The sailfish was so active I was afraid it was going to spear either Paul or Kyle. They worked on it time and time again as it leapt above the waves near the boat. Finally, they got the hook out without bringing the sail aboard and made sure it was revived before releasing it. It was getting late and time to return.
We celebrated our trip with our gracious hosts Paul and Marcia at a Cuban restaurant, El Siboney, in Key West; it had some of the best plantains, beans, rice and yellowtail snapper this side of the Stream.
Big Pine Trip Planner
The Lower Keys offer many places to stay. For a complete list, visit www.fla-keys.com/lowerkeys/placestostay.cfm Three popular spots:
• Dolphin Marin, www.dolphinmarina.net (800) 553-0308
• Parmer's Resort, www.parmersplace.com (305) 872-2157
• Looe Key Reef Resort, www.diveflakeys.com (800) 942-5397
• Big Pine Key Fishing Lodge (305) 872-2351
Some hotels in the Keys, such as Captain Pip's Marina and Hideaway, up the road a little in Marathon (www.captainpips.com; 800-707-1692), offer the trailer-boat experience without the need to haul your own rig. Pip's, near the Seven-Mile Bridge channel, provides use of 19- to 24-foot boats included in the room rates.
• Little Torch Key has a good boat ramp on State Road 4A two miles west of Big Pine Key
• Dolphin Marina is another good Torch Key launch site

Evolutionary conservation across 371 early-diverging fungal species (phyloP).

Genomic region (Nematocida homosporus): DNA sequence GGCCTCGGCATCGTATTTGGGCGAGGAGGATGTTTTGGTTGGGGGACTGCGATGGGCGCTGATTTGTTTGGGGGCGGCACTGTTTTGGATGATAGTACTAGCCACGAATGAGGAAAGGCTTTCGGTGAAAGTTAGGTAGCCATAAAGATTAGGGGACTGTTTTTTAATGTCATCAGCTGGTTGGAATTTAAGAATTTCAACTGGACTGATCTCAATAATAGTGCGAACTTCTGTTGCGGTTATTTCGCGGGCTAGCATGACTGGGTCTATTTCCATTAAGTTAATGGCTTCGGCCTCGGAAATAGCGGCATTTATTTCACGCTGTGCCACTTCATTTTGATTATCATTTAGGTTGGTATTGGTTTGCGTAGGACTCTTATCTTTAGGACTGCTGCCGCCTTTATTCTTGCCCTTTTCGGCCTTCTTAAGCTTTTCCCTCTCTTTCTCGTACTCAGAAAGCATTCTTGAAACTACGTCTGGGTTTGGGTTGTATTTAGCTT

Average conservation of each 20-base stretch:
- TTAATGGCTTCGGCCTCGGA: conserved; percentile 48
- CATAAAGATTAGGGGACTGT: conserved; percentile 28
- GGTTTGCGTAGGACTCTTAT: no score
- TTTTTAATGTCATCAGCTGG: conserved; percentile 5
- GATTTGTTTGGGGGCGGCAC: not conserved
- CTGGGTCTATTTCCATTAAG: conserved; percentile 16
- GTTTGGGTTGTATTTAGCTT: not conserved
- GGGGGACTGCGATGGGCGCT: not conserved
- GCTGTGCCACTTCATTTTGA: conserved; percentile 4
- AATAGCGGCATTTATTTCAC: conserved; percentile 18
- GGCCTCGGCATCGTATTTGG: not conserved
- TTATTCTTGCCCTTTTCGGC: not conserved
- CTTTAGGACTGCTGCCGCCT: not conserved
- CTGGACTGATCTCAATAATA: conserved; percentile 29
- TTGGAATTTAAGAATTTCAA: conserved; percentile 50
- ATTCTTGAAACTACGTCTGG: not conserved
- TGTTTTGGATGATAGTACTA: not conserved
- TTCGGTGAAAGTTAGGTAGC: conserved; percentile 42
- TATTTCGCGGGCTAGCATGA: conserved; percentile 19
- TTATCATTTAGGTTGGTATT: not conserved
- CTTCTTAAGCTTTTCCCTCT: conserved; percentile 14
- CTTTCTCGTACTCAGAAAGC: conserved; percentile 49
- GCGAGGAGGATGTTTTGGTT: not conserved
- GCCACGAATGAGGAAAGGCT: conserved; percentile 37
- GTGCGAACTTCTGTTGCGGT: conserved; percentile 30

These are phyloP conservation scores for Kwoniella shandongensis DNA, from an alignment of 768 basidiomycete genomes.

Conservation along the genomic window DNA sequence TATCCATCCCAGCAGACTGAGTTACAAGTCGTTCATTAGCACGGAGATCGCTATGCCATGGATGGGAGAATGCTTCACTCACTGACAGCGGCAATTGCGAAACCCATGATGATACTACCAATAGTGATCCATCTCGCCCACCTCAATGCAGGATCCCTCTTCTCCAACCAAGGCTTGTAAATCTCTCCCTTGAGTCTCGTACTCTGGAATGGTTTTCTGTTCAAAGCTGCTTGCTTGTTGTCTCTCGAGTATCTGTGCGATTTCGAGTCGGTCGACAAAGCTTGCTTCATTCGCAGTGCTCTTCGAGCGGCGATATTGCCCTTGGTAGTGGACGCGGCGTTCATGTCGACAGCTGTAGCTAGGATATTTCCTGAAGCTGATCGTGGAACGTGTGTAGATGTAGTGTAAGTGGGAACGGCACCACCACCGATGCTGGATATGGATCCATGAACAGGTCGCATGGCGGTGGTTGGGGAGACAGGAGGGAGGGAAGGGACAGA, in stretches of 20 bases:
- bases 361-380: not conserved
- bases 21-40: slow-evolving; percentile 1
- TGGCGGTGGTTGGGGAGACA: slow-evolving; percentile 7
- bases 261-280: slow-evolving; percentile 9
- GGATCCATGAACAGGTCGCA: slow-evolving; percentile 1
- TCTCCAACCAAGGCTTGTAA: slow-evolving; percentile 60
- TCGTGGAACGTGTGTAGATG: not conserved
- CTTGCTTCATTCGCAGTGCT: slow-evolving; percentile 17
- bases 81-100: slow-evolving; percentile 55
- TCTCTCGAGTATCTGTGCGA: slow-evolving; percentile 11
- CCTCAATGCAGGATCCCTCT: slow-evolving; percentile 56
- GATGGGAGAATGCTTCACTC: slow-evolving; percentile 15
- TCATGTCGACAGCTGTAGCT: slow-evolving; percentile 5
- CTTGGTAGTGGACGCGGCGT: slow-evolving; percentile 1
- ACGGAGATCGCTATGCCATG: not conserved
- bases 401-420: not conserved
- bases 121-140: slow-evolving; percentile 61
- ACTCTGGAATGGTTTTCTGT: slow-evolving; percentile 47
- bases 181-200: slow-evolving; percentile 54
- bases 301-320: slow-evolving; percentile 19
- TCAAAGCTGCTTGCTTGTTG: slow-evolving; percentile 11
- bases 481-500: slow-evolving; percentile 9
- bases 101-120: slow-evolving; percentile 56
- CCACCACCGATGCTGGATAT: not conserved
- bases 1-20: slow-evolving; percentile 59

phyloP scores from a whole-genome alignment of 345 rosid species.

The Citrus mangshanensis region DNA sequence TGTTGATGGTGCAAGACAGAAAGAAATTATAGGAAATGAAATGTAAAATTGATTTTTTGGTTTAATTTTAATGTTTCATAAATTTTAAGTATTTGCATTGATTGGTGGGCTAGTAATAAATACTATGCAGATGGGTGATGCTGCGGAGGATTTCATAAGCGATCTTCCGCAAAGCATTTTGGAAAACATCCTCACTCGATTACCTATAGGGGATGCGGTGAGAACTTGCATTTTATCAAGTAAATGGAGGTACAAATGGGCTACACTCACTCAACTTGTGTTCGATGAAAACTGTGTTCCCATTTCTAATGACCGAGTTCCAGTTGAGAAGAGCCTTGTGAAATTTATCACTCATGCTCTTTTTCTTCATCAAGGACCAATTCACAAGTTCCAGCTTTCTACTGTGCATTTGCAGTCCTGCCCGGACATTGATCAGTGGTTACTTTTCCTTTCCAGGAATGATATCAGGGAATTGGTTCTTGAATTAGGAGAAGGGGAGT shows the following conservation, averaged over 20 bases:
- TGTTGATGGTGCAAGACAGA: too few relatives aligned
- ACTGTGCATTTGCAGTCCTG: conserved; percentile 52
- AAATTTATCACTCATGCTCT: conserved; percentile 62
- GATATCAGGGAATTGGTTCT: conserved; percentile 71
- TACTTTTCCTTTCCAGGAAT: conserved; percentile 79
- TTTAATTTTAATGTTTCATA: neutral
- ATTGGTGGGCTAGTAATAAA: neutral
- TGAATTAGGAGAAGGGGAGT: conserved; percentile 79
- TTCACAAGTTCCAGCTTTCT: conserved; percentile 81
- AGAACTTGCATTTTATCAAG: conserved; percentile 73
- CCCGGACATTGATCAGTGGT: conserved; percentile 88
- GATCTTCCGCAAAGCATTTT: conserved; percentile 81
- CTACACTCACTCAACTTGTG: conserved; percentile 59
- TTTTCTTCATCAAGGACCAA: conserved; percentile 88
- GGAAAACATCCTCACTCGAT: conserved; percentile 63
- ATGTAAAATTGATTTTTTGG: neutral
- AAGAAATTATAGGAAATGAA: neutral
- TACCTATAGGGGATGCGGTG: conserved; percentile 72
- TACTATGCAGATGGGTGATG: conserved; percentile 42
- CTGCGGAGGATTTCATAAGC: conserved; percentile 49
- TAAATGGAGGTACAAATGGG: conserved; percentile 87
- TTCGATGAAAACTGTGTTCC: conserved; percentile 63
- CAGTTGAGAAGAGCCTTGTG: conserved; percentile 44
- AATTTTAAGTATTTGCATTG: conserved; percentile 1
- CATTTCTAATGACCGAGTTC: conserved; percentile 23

• Looe Key Resort, if you're staying there
A few of my favorites include Parrotdise Restaurant on Little Torch Key; Boondocks at Ramrod Key; and El Siboney in Key West, for great Cuban food.
Some of the best autumn fishing here is around the Atlantic reefs, for grouper, mangrove, yellowtail and mutton snapper. Inshore, Newfound Harbour Channel is a good mixed-bag spot. Also, try Hawk Channel and nearby patch reefs for grouper, snapper and mackerel. Try the bridges for tarpon, grouper and big sharks. Fishing in October is usually best during the cooler hours of early morning and late afternoon; midday is a good time for a nap. Try the flats on either side of the Keys for bonefish. Fish the channels and backcountry for snook, reds and permit. Some tarpon will hang in Gulfside basins, while trout hug the grassflats.
Buy chumbags and squid at nearby tackle shops. Anchor and fish the channels, bridges and reefs. Use as little weight as possible, and hide hooks within bait. Fish can be skittish—especially yellowtails. Use the fishfinder to locate fish along the reefs, which abound in the Big Pine area. Anchor along the edges of the reefs so as not damage them. Then, tie the chumbags to attract fish (near the surface for yellowtails, deeper for bottom fish). Use a sinker and drop a live ballyhoo or other baitfish down for grouper or a big snapper.
Trolling the Gulf Stream
For some good information on trolling and kite fishing, log onto Capt. John Sahagian's Web site, fishingthefloridakeys.com. He's been fishing that area of the Keys for years. His Web site also offers information on flats fishing in that area for bones, tarpon and permit.
Big Pine Tackle Shops
• Jig's Bait and Tackle: (305) 872-1040
• Reef Light Tackle: (305) 872-7679